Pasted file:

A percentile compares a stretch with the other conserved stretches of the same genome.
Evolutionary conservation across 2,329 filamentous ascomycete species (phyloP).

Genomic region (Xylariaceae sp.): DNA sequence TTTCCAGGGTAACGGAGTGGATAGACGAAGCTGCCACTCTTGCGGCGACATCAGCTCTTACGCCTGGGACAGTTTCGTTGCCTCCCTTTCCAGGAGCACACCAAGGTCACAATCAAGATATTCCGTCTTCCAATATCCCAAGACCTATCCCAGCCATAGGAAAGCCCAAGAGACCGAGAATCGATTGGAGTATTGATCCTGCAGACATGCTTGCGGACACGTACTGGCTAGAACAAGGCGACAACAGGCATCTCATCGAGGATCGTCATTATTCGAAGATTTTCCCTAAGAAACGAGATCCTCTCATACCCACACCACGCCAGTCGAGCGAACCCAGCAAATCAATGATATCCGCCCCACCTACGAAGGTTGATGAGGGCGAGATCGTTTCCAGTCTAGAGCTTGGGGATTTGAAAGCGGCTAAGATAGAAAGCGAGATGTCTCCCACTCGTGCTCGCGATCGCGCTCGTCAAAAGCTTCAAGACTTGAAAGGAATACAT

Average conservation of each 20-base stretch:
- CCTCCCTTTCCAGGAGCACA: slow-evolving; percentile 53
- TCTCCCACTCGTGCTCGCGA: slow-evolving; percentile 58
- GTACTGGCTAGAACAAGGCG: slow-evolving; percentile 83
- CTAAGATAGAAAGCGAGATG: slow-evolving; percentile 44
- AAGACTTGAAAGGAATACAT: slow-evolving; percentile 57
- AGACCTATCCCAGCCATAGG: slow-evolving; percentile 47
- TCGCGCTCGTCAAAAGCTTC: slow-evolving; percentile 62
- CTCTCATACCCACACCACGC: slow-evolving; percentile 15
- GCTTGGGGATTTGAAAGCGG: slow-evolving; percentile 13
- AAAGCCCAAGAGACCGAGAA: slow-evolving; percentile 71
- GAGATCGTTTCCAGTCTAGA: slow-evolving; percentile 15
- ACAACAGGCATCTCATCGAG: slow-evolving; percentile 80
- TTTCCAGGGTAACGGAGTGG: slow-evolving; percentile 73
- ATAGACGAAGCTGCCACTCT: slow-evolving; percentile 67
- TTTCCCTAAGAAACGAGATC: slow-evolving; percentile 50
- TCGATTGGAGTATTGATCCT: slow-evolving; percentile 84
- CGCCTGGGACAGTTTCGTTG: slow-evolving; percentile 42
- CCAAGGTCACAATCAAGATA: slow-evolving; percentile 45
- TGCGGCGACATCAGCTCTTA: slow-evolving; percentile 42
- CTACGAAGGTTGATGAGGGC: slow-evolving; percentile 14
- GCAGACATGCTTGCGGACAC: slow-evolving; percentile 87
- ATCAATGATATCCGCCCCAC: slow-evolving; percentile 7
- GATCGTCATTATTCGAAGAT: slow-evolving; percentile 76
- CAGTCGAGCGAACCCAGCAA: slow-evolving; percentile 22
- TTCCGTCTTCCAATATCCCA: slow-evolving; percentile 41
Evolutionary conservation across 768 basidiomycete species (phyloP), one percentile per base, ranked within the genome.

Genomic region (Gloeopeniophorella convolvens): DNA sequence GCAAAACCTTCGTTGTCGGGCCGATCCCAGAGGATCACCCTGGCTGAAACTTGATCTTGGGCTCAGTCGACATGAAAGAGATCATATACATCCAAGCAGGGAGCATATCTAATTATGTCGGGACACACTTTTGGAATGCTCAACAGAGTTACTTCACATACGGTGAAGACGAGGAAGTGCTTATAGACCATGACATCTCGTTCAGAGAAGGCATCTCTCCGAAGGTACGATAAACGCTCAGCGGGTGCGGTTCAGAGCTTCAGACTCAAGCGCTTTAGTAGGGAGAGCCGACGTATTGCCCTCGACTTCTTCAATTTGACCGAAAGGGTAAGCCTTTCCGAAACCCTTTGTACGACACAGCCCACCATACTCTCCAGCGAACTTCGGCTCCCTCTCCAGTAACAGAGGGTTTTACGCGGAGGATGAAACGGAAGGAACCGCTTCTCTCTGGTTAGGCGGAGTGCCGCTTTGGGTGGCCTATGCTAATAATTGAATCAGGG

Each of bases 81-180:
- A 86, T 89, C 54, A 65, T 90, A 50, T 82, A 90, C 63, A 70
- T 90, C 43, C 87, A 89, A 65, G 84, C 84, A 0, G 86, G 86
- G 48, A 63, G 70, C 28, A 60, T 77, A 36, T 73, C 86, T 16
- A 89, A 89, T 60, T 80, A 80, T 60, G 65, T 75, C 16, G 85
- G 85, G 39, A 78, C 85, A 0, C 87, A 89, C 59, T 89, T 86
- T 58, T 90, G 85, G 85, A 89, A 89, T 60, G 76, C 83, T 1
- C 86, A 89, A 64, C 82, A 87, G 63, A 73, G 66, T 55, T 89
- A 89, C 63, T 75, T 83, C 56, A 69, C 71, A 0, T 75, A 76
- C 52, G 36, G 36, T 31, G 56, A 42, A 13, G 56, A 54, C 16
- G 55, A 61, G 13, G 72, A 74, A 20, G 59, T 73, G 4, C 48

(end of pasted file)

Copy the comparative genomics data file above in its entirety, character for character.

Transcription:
A percentile compares a stretch with the other conserved stretches of the same genome.
Evolutionary conservation across 2,329 filamentous ascomycete species (phyloP).

Genomic region (Xylariaceae sp.): DNA sequence TTTCCAGGGTAACGGAGTGGATAGACGAAGCTGCCACTCTTGCGGCGACATCAGCTCTTACGCCTGGGACAGTTTCGTTGCCTCCCTTTCCAGGAGCACACCAAGGTCACAATCAAGATATTCCGTCTTCCAATATCCCAAGACCTATCCCAGCCATAGGAAAGCCCAAGAGACCGAGAATCGATTGGAGTATTGATCCTGCAGACATGCTTGCGGACACGTACTGGCTAGAACAAGGCGACAACAGGCATCTCATCGAGGATCGTCATTATTCGAAGATTTTCCCTAAGAAACGAGATCCTCTCATACCCACACCACGCCAGTCGAGCGAACCCAGCAAATCAATGATATCCGCCCCACCTACGAAGGTTGATGAGGGCGAGATCGTTTCCAGTCTAGAGCTTGGGGATTTGAAAGCGGCTAAGATAGAAAGCGAGATGTCTCCCACTCGTGCTCGCGATCGCGCTCGTCAAAAGCTTCAAGACTTGAAAGGAATACAT

Average conservation of each 20-base stretch:
- CCTCCCTTTCCAGGAGCACA: slow-evolving; percentile 53
- TCTCCCACTCGTGCTCGCGA: slow-evolving; percentile 58
- GTACTGGCTAGAACAAGGCG: slow-evolving; percentile 83
- CTAAGATAGAAAGCGAGATG: slow-evolving; percentile 44
- AAGACTTGAAAGGAATACAT: slow-evolving; percentile 57
- AGACCTATCCCAGCCATAGG: slow-evolving; percentile 47
- TCGCGCTCGTCAAAAGCTTC: slow-evolving; percentile 62
- CTCTCATACCCACACCACGC: slow-evolving; percentile 15
- GCTTGGGGATTTGAAAGCGG: slow-evolving; percentile 13
- AAAGCCCAAGAGACCGAGAA: slow-evolving; percentile 71
- GAGATCGTTTCCAGTCTAGA: slow-evolving; percentile 15
- ACAACAGGCATCTCATCGAG: slow-evolving; percentile 80
- TTTCCAGGGTAACGGAGTGG: slow-evolving; percentile 73
- ATAGACGAAGCTGCCACTCT: slow-evolving; percentile 67
- TTTCCCTAAGAAACGAGATC: slow-evolving; percentile 50
- TCGATTGGAGTATTGATCCT: slow-evolving; percentile 84
- CGCCTGGGACAGTTTCGTTG: slow-evolving; percentile 42
- CCAAGGTCACAATCAAGATA: slow-evolving; percentile 45
- TGCGGCGACATCAGCTCTTA: slow-evolving; percentile 42
- CTACGAAGGTTGATGAGGGC: slow-evolving; percentile 14
- GCAGACATGCTTGCGGACAC: slow-evolving; percentile 87
- ATCAATGATATCCGCCCCAC: slow-evolving; percentile 7
- GATCGTCATTATTCGAAGAT: slow-evolving; percentile 76
- CAGTCGAGCGAACCCAGCAA: slow-evolving; percentile 22
- TTCCGTCTTCCAATATCCCA: slow-evolving; percentile 41
Evolutionary conservation across 768 basidiomycete species (phyloP), one percentile per base, ranked within the genome.

Genomic region (Gloeopeniophorella convolvens): DNA sequence GCAAAACCTTCGTTGTCGGGCCGATCCCAGAGGATCACCCTGGCTGAAACTTGATCTTGGGCTCAGTCGACATGAAAGAGATCATATACATCCAAGCAGGGAGCATATCTAATTATGTCGGGACACACTTTTGGAATGCTCAACAGAGTTACTTCACATACGGTGAAGACGAGGAAGTGCTTATAGACCATGACATCTCGTTCAGAGAAGGCATCTCTCCGAAGGTACGATAAACGCTCAGCGGGTGCGGTTCAGAGCTTCAGACTCAAGCGCTTTAGTAGGGAGAGCCGACGTATTGCCCTCGACTTCTTCAATTTGACCGAAAGGGTAAGCCTTTCCGAAACCCTTTGTACGACACAGCCCACCATACTCTCCAGCGAACTTCGGCTCCCTCTCCAGTAACAGAGGGTTTTACGCGGAGGATGAAACGGAAGGAACCGCTTCTCTCTGGTTAGGCGGAGTGCCGCTTTGGGTGGCCTATGCTAATAATTGAATCAGGG

Each of bases 81-180:
- A 86, T 89, C 54, A 65, T 90, A 50, T 82, A 90, C 63, A 70
- T 90, C 43, C 87, A 89, A 65, G 84, C 84, A 0, G 86, G 86
- G 48, A 63, G 70, C 28, A 60, T 77, A 36, T 73, C 86, T 16
- A 89, A 89, T 60, T 80, A 80, T 60, G 65, T 75, C 16, G 85
- G 85, G 39, A 78, C 85, A 0, C 87, A 89, C 59, T 89, T 86
- T 58, T 90, G 85, G 85, A 89, A 89, T 60, G 76, C 83, T 1
- C 86, A 89, A 64, C 82, A 87, G 63, A 73, G 66, T 55, T 89
- A 89, C 63, T 75, T 83, C 56, A 69, C 71, A 0, T 75, A 76
- C 52, G 36, G 36, T 31, G 56, A 42, A 13, G 56, A 54, C 16
- G 55, A 61, G 13, G 72, A 74, A 20, G 59, T 73, G 4, C 48